As someone who has been in the trenches in the battles over inserting religion into public schools for most of his adult life, one thing I’ve learned is that no battle is ever truly won. The Christian right will continue to come back again and again, relentlessly seeking a way to get their beliefs taught in schools. Here are two recent examples.
In Iowa, legislators are considering a bill to allow courses on “Bible literacy” in schools. That’s already legal under Supreme Court precedent, and there are such courses taught in schools all over the country, but as always they make clear that the goal is not to give a serious scholarly education on the subject but to proselytize students.
Instead, the class would focus on the Bible’s influence, and teach students about “biblical content, characters, poetry, and narratives” that would help students better understand culture and society through “literature, art, music, mores, oratory and public policy,” the bill says.
“Today, we are raising generations of children ignorant of the origin of core American values that should unite us, such as the historically radical, but biblically inspired ideal that all people have inherent worth and equality and are ‘endowed by their creator with certain unalienable rights,'” Zahn said.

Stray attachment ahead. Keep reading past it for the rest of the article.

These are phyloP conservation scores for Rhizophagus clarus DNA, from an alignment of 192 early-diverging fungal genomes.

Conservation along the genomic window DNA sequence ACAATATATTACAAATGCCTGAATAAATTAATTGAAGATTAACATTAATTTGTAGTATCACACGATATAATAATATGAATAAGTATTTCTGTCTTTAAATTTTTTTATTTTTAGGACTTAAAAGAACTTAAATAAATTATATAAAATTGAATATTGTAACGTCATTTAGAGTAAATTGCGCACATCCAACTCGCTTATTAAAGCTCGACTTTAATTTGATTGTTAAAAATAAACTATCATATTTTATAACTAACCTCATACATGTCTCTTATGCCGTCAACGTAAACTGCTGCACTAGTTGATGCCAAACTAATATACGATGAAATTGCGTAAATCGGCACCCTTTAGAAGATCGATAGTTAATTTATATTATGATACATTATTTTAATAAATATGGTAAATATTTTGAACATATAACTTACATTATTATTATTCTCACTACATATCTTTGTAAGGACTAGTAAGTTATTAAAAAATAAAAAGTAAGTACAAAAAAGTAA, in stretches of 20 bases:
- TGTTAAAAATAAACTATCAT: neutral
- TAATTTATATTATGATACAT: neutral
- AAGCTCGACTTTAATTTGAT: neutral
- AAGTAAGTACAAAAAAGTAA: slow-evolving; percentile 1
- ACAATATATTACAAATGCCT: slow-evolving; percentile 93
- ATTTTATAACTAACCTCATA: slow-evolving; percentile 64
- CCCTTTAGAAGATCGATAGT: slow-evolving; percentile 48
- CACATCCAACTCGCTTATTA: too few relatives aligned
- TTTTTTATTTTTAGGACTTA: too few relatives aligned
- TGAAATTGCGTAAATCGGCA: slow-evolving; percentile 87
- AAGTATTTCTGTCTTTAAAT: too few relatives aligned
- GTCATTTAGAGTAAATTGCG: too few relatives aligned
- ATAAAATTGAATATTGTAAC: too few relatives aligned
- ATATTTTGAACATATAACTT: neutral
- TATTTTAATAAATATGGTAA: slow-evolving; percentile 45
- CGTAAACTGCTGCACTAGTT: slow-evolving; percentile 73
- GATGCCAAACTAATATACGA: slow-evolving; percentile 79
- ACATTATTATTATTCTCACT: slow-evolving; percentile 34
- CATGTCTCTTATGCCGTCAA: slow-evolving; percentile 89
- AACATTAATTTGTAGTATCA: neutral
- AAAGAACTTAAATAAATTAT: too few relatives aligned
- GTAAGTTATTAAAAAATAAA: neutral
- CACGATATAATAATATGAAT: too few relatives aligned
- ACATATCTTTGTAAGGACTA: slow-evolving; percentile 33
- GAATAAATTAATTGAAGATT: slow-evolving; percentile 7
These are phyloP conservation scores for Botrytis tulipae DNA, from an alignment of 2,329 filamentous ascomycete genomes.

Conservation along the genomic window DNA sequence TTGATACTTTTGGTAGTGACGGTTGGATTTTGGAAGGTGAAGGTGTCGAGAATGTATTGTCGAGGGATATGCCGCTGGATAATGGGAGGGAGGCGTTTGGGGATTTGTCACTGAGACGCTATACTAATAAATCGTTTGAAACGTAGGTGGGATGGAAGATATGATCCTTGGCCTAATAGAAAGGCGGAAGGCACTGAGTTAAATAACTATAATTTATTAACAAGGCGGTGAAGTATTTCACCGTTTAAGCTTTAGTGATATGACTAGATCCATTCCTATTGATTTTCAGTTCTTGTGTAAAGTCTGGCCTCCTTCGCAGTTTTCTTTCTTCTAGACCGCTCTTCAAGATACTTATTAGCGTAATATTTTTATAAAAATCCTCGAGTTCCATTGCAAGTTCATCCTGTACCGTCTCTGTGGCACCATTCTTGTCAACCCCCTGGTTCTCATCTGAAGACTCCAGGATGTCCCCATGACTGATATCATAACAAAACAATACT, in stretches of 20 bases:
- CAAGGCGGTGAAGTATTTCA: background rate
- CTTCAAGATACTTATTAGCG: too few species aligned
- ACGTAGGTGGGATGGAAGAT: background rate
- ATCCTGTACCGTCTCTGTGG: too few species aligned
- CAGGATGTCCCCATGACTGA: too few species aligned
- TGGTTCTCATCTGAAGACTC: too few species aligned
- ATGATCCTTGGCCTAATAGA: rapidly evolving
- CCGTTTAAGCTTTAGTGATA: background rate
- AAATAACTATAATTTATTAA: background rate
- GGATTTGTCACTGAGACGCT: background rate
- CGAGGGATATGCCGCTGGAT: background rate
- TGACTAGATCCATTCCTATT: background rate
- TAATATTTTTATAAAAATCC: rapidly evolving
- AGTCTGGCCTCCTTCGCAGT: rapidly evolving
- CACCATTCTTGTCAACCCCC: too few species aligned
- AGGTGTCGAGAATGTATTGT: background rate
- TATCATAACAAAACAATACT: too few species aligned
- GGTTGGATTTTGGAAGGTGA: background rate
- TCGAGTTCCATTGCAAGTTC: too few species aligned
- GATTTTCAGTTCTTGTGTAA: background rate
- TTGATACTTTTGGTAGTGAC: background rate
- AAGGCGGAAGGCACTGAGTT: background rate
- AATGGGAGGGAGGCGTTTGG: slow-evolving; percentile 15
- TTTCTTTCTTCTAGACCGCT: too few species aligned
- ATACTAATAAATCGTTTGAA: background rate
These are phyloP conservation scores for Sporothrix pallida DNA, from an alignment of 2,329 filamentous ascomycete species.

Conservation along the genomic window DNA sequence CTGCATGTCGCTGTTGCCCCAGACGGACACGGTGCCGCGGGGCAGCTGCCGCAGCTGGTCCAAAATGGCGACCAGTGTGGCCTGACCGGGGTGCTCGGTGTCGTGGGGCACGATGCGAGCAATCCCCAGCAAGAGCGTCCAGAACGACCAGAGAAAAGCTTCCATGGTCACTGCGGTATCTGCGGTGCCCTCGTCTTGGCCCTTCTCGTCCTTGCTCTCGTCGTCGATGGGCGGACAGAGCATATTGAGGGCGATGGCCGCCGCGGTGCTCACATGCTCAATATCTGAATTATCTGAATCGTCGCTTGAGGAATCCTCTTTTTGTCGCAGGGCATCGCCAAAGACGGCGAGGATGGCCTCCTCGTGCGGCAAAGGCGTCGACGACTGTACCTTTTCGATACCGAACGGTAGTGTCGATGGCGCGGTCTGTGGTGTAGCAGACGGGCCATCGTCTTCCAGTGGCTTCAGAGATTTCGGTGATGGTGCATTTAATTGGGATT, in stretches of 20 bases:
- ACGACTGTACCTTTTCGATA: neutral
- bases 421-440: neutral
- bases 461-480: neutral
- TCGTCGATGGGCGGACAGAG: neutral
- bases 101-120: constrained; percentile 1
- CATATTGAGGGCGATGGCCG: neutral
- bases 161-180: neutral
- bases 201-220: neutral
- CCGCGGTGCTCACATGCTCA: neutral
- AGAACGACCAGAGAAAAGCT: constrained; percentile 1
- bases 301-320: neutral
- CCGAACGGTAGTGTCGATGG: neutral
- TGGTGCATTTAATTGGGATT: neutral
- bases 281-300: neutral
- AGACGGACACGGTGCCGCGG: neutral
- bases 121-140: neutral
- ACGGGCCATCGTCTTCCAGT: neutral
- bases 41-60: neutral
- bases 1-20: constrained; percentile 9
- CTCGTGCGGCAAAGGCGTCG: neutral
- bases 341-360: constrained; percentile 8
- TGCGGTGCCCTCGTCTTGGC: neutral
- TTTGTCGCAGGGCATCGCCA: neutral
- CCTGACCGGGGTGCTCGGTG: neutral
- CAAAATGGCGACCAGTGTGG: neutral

He added: “These foundational and historical American values did not spring from the cornucopia of ‘world religions,’ but specifically from the Judeo-Christian scriptures.”
That, of course, is all nonsense. But it shows what they’re really up to. They want students to automatically identify being an American with being a Christian by teaching a false history of the alleged influence of the Bible on the constitution and those ideals we claim are uniquely American. But in reality, those ideals required a rejection of historical Christianity as it was conceived up to that point for hundreds and hundreds of years.
Those ideas came largely from Enlightenment humanism and their opposition came primarily from the churches. It was only long after they were adopted almost universally that Christianity was redefined and they claimed credit for what they had rejected for centuries.
The second example is from Alabama, where legislators are considering a bill to allow old-fashioned creationism in science classrooms as an alternative to the teaching of evolution. That will would allow any teacher to “include as a portion of instruction the theory of creation as presented in the Bible, and may read passages in the Bible as deemed necessary for instruction on the theory of creation, thereby affording students a choice as to which theory to accept.”
This is a surreal and absurd use of the word “theory,” of course, and it has already been declared unconstitutional by the Supreme Court. But as I said, no battle is ever actually won. They will keep doing this forever. And we’ll have to keep fighting them forever.